It takes barely three months for the Engelman family from Bonyhád to the collection camp in Pécs, where they were crammed into cattle cars. In the book, the exact dates of what happened during and after the war could be indicated at the beginning of the chapters thanks to Lily’s great-grandson, Dov, and the young research work. The book reports in a shocking detail about the collection and carriage of Hungarian rural Jewry with a combination of the great-grandmother’s recollections and the great-granddaughter’s research. Ebert also writes openly here about what many people still do not dare to talk about and that they do not dare to face: the responsibility of Hungarians in connection with Hungarian Jewry destroyed during the Second World War. He doesn’t accuse, he just asks a throaty question:

In these chapters describing deportation and camps, the cover of the edition also made sense to me. When I first saw the book, it was involuntary Heather Morris The Auschwitz tattoo artist I associated it with his work, which, after great criticism and international reception, was a huge disappointment to me because of its script-like structure. Lily Ebert thankfully denied me, though I know I shouldn’t have judged on the cover. (By the way, I liked the backbone of the publication at first glance.) The cover features a pendant hanging on a necklace, featuring a contemporary portrait of Lily and a joint photo with the two sisters with whom they survived the war. Lily got off the train in her mother’s shoes in Auschwitz, with her mother’s hidden necklace and earrings in the corner of the shoe. This pair of jewelry and Lily’s two older sisters remained from the family after the concentration camp in Poland, transfer to the other camp, and death marches.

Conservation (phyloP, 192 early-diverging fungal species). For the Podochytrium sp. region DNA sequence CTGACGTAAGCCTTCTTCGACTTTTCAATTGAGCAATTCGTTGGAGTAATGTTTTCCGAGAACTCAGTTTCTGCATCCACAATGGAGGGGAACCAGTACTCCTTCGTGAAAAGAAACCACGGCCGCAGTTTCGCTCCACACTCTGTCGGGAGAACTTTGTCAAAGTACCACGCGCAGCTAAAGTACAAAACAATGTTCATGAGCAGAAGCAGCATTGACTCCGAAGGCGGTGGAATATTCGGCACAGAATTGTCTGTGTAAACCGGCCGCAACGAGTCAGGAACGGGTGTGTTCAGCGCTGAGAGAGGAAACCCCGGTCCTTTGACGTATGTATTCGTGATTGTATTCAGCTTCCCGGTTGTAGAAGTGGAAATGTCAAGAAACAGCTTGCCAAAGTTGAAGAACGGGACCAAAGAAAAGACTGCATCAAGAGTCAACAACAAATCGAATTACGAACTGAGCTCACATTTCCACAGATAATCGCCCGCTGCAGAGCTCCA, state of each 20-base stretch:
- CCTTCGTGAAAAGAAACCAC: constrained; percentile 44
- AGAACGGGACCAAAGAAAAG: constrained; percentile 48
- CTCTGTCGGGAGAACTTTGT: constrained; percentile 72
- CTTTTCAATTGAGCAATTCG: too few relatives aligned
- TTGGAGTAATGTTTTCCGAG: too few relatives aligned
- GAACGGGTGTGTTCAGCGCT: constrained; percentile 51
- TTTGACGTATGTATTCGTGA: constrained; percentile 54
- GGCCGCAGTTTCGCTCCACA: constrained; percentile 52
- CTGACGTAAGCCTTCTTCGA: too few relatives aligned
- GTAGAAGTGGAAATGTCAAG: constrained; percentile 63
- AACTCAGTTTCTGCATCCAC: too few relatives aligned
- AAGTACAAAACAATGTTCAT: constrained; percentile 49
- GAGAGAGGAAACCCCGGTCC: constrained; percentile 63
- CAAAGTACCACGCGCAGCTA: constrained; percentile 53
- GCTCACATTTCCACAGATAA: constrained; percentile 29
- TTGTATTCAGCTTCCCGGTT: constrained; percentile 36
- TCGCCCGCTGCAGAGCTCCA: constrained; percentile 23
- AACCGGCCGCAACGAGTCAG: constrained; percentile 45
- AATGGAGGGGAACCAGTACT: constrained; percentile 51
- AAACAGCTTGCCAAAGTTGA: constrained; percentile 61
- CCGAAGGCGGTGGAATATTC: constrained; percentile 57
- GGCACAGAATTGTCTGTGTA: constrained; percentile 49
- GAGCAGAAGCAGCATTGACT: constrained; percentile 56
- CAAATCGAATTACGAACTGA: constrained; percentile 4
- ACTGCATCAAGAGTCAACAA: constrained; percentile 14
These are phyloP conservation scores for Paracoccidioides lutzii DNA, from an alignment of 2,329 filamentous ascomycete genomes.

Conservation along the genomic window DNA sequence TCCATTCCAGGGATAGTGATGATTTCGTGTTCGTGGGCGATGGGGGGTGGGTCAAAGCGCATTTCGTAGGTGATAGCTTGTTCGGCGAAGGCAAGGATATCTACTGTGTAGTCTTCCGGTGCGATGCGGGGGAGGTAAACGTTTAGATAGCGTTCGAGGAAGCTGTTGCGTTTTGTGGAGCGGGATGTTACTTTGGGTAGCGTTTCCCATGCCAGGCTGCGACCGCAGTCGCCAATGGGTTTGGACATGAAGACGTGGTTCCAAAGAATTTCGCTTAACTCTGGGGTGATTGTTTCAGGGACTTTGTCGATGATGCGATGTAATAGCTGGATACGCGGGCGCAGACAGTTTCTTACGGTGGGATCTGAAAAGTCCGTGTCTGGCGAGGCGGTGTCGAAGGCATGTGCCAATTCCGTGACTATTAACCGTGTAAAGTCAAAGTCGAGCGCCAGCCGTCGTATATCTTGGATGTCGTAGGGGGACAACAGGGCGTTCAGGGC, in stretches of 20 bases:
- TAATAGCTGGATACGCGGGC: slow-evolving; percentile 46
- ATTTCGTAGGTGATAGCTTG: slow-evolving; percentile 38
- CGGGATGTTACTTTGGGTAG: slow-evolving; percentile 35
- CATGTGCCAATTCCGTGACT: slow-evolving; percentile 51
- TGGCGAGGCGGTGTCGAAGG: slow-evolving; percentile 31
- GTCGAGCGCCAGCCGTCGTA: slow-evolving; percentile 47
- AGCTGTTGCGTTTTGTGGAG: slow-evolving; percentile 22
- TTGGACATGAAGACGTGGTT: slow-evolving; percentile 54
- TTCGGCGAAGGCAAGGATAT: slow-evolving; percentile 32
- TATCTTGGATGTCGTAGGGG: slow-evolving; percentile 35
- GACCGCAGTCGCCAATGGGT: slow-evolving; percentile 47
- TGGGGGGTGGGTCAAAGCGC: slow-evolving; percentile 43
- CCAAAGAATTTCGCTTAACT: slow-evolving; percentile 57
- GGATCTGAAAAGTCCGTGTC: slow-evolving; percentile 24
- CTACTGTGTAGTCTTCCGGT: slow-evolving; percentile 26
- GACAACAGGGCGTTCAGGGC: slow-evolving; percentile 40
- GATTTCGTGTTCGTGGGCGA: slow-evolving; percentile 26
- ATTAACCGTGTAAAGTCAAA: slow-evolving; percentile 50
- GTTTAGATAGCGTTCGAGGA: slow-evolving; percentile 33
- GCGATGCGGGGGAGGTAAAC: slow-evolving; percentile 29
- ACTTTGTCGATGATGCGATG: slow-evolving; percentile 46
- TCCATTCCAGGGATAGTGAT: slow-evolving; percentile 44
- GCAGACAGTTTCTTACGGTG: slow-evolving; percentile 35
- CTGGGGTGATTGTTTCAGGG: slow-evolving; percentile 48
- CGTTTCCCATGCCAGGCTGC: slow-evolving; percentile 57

The most important thing for Ebert was to keep his two sisters as safe as possible and to survive every day. Many times only their fortunes, the woman claims to this day, she never gave up her faith, but she didn’t always hope she would survive. Trying to put his own story in a broader perspective, the actions and stories he has seen and heard of relatives and other abductees complement the horror he had to go through at the age of twenty. He repeatedly emphasizes

the Holocaust is not an individual tragedy, but the own story of each survivor is important, for those who went into the masses of the destroyed were all one man, not just a number.

By the time the war is over, we will be in Germany, where Lily and her brothers will be released by the Americans. Lily also received the banknote from an American soldier, which led to the writing of her book 75 years later, among other things. We gain insight into what happened to vulnerable, homeless, orphaned survivors, how they were received under external pressure in Switzerland, and how everyone turned their heads when someone wanted to talk about what happened to him.

Taboo, forgetfulness, fear